Ryugetsudo 7
My next reaction was amused enjoyment of the service staff. They are all passably pretty young women, and they wear very soft shoes (to dampen noise), tidy white blouses with black v-neck sweaters, and pleated black skirts. They look, in fact, sort of like Japanese schoolgirls grown up and wearing a young woman’s version of the same uniform. They bring coffee and water, put it down silently, bob a curtsey, and disappear silently. Nice! (Another reason, I suspect, why the clientele is primarily male: this kind of service is not especially unusual in Japan, but when combined with monastic silence it feels slightly servile in a way that is not unpleasant for a middle-aged man like me, pleasant probably for many of them, and may perhaps feel odd for younger men and for women in general. Just a guess.) The fact that they are all young and fairly pretty makes me a little suspicious that the management are deliberately aiming at their audience, but I’m not really going to argue about it: they're not ogled or harassed or anything.

My third reaction was confusion. I decided, you see, that I should take a look at the big catalogue, because I figured this was probably a pretty good place to hear Tōru Takemitsu’s music. Takemitsu (武満 徹) was the dean of Japanese composers working in a more or less “classical” idiom. So I flip through, and there he is: one work, the Requiem for String Orchestra of 1957. Eh? This predates all his really major compositions, his leap to fame and importance in the international music scene, and all that. And he was quite prolific, too! Nothing else? And how come this hand-written catalogue still lists his dates as 1930–, when he in fact died in 1996; does this mean that nobody has called for the work in more than ten years?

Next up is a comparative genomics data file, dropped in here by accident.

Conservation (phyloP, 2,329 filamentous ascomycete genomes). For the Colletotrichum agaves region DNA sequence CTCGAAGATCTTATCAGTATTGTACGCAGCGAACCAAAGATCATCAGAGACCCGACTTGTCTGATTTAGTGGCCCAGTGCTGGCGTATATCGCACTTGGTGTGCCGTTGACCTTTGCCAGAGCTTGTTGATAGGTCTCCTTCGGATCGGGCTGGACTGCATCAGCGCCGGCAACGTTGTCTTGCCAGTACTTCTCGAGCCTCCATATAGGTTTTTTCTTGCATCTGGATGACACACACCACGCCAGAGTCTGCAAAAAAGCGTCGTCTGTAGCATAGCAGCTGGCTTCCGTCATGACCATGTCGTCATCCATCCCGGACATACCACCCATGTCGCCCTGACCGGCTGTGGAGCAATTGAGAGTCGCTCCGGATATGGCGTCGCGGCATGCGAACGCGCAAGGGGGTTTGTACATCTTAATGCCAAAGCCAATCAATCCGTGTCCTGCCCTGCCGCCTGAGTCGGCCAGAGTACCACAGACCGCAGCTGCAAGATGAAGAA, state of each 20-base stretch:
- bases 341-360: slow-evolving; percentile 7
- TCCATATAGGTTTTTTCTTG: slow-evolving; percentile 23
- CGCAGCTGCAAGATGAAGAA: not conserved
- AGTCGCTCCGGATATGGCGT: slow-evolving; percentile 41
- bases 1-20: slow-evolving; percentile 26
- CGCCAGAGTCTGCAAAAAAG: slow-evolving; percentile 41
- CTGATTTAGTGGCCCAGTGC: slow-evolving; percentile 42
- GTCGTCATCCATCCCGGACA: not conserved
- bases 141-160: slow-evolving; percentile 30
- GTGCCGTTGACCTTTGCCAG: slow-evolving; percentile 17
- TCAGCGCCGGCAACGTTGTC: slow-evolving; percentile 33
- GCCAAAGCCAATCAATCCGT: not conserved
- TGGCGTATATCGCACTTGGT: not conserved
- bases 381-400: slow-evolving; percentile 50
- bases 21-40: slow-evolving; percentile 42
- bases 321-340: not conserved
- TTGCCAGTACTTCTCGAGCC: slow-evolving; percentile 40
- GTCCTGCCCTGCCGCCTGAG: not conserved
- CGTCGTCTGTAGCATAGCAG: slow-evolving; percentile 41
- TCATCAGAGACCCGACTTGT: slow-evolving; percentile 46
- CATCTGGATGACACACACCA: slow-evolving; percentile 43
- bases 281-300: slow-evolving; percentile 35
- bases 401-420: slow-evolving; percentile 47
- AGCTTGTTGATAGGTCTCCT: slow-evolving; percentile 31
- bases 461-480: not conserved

This led to my fourth reaction: a mild disillusionment that coincided perfectly with my reservations about a temple to music. With a sinking heart, I turned through the pages. Yes: not a single entry for Schoenberg, Berg, Webern. Only three entries for Stravinsky. The holdout late-Romantic tonalist Sibelius, yes, some, but almost none of the only slightly more radical Richard Strauss. Lots of Shostakovich, that overrated Stalinist reactionary composer. In other words, this isn’t a temple to music, but a temple to everything Theodor Adorno described in a famous essay called “On the Fetish-Character in Music and the Regression of Listening” (“Über den Fetischcharakter in der Musik und die Regression des Hörens,” 1938). All that might disturb the beautiful surfaces of the music is removed, and along with it any remaining possibility that this same beautiful music might actually challenge, disturb, shake the listeners.

Planning Pilgrimages
For all that, it’s a lovely place to sit and read Adorno on music. He would, I think, have thought this delightfully ironic, and after all he was never one to pass up the opportunity to listen to Beethoven and Mozart. I plan to spend a lot of time here, reading and listening, because despite its imperfections it is far and away the closest approach to my ideal that I have yet seen. (It also helps that if you plan to come often, you can buy a book of tickets for seat+coffee, reducing the price as much as 25% for that first cup.)

But next time I’m there for a few hours, I’m putting on Beethoven’s Grosse Fuge. That'll show 'em.

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Monday, October 13, 2008

Mostly Matsutake

Inspired by this post at KyotoFoodie, I decided to try matsutake mushrooms in season. The season is short, the mushrooms are much loved across Japan, and I thought I’d better try them now before I lose my chance.

Matsutake are also very, very expensive. I searched up and down at Nishiki market for what I wanted: two good mushrooms. They normally come packaged at least four or five at a time, which is too many to use all at once first time out. I was a little startled: I knew they could be expensive, but this is outrageous! Here, dead center, you can see a box (the one with a very fat mushroom, just above the blank space) marked at 15 man, which is to say 150,000¥, or $1,500.